Japan to withdraw from International Whaling Commission

Japan confirmed on Wednesday that it will quit the International Whaling Commission and resume commercial whaling next year.

It reverses decades of policy as the commission issued an international suspension of commercial hunting in 1986 but Japan has since been whale hunting in the name of scientific research, with much of the meat also ending up on store shelves.

The decision to restart commercial whaling has sparked international criticism. Australia says it's "extremely disappointed" at the announcement while New Zealand has called the killing of the ocean mammals "outdated and unnecessary".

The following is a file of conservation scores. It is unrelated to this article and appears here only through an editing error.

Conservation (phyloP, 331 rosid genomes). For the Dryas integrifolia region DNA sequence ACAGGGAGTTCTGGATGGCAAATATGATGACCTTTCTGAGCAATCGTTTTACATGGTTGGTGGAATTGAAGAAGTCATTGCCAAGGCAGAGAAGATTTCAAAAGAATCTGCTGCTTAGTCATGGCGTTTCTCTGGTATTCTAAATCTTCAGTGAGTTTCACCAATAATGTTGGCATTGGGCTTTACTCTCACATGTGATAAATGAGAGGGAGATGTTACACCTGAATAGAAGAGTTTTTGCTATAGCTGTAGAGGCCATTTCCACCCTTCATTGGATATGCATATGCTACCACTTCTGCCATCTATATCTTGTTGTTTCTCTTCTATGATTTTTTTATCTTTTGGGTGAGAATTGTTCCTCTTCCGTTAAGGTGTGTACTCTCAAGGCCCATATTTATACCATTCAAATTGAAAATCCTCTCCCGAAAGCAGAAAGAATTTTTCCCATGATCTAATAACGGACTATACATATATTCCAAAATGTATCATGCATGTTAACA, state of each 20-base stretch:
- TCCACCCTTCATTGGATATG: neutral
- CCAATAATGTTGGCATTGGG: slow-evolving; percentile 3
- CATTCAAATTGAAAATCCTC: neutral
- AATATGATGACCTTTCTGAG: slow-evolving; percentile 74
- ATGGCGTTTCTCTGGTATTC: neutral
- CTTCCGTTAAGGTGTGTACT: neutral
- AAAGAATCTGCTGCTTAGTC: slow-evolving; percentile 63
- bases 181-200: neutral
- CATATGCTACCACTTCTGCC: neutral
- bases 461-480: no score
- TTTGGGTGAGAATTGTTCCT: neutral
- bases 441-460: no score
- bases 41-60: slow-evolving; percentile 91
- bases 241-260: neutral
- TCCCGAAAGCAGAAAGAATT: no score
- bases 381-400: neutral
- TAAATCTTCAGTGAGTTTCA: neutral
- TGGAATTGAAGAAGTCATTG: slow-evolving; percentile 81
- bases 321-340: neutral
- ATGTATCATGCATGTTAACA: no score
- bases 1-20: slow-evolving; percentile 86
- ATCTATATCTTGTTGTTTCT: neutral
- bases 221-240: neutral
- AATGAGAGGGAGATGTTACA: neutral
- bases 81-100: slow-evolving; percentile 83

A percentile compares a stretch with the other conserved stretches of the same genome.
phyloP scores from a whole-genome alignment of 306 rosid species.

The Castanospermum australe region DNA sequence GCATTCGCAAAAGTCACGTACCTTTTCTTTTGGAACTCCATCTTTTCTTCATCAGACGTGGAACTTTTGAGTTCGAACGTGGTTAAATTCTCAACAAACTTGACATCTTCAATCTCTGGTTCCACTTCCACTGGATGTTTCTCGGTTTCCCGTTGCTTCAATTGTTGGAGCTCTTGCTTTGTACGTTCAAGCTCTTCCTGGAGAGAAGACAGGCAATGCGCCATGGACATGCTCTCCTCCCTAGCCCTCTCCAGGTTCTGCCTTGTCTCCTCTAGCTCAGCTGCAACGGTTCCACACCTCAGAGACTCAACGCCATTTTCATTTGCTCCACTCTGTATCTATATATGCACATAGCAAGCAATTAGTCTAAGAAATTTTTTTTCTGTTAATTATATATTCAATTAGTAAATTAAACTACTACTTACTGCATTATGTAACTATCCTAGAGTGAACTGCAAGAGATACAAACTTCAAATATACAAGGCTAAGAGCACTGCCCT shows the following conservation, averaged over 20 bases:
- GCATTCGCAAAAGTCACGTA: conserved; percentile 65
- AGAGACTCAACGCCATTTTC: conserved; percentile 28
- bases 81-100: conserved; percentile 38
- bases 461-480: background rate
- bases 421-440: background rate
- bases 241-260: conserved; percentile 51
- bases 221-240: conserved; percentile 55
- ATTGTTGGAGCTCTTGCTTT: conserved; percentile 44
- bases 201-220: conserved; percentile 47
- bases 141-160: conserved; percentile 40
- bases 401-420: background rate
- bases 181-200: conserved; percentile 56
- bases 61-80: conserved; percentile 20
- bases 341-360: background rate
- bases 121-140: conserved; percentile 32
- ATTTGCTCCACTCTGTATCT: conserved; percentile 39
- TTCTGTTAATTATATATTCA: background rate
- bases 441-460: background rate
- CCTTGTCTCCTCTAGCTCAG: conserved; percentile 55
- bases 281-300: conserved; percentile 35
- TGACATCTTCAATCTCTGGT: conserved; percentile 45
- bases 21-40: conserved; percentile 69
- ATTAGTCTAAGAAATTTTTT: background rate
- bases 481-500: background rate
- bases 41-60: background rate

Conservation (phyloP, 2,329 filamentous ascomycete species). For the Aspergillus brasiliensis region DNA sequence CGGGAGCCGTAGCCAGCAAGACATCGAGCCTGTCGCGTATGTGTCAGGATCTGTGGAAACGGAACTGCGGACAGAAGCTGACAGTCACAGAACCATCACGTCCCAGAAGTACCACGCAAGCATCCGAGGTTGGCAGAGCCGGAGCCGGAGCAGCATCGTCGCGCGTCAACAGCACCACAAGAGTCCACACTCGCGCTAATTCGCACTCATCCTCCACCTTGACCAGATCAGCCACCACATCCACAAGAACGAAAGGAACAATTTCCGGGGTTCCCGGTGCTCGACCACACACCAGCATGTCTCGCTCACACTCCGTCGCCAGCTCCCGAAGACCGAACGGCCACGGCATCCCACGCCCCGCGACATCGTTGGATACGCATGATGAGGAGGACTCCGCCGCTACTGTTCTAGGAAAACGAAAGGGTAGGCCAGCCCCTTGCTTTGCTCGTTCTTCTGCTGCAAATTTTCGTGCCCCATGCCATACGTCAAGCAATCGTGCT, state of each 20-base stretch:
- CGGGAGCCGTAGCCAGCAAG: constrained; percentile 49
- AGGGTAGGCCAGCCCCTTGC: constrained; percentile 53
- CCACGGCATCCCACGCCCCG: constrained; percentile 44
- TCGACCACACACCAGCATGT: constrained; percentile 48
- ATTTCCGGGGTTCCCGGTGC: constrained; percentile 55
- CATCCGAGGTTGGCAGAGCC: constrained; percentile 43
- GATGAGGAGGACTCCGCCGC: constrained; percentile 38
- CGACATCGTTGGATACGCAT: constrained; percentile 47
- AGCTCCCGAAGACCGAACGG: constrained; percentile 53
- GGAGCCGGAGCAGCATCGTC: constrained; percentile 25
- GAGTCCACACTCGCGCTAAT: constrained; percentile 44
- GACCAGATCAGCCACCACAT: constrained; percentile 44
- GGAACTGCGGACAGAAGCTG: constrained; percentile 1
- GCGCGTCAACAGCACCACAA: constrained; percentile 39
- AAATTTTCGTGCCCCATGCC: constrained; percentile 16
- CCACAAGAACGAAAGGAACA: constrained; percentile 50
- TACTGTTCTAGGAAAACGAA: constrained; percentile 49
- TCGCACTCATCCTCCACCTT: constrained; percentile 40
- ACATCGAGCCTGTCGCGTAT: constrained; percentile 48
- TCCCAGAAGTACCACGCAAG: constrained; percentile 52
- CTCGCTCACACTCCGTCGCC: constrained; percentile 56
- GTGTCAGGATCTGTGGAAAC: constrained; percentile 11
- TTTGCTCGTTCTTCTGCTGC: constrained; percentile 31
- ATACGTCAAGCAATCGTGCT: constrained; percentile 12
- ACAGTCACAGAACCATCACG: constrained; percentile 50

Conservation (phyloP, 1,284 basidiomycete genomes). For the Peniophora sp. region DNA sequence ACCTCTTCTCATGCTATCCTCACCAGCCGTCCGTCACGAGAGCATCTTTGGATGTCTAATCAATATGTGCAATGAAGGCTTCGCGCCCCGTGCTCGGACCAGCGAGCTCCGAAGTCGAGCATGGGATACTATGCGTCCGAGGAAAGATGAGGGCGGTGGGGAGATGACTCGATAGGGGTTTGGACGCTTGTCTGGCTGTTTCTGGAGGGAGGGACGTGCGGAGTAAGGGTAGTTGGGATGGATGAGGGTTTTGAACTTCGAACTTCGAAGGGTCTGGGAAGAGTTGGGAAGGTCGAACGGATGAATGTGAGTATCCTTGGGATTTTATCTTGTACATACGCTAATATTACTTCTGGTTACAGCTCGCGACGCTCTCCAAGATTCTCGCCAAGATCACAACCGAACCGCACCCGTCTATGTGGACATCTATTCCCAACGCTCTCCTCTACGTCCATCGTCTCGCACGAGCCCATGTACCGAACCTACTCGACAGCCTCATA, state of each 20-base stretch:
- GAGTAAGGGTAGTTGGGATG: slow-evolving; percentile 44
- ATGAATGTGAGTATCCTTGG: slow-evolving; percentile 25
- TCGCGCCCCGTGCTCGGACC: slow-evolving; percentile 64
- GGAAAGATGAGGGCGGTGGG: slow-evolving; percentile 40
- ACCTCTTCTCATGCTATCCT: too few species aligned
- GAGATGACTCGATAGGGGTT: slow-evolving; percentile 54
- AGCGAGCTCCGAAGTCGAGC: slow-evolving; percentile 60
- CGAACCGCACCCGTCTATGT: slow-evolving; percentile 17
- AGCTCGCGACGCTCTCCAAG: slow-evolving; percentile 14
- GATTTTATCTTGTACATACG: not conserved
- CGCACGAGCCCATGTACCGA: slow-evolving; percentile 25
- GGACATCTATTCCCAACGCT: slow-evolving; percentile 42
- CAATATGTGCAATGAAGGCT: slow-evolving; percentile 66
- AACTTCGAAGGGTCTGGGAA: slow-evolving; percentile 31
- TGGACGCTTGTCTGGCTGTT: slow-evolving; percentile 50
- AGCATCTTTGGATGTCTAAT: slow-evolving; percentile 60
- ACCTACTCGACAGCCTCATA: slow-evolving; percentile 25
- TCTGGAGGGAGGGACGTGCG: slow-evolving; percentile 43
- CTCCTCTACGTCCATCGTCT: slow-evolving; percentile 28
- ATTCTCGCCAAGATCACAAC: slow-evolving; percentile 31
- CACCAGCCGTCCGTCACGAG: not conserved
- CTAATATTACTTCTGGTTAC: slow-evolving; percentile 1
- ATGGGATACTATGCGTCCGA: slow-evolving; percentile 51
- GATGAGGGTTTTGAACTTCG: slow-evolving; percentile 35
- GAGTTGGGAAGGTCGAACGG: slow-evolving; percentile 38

Japan's Chief Cabinet Secretary Yoshide Suga says the withdrawal will come into effect at the end of June 2019, and that commercial whaling will be confined to Japanese waters and its economic zone, in accordance with international law.

The move comes just months after the commission once again refused to allow Japan to hunt whales commercially.

Influential lawmakers in Prime Minister Shinzo Abe's party have long lobbied for a resumption of commercial whaling, and the PM's own district includes a whaling port in Western Japan.

Tokyo maintains most whale species are not endangered, and eating whale meat is part of its culture.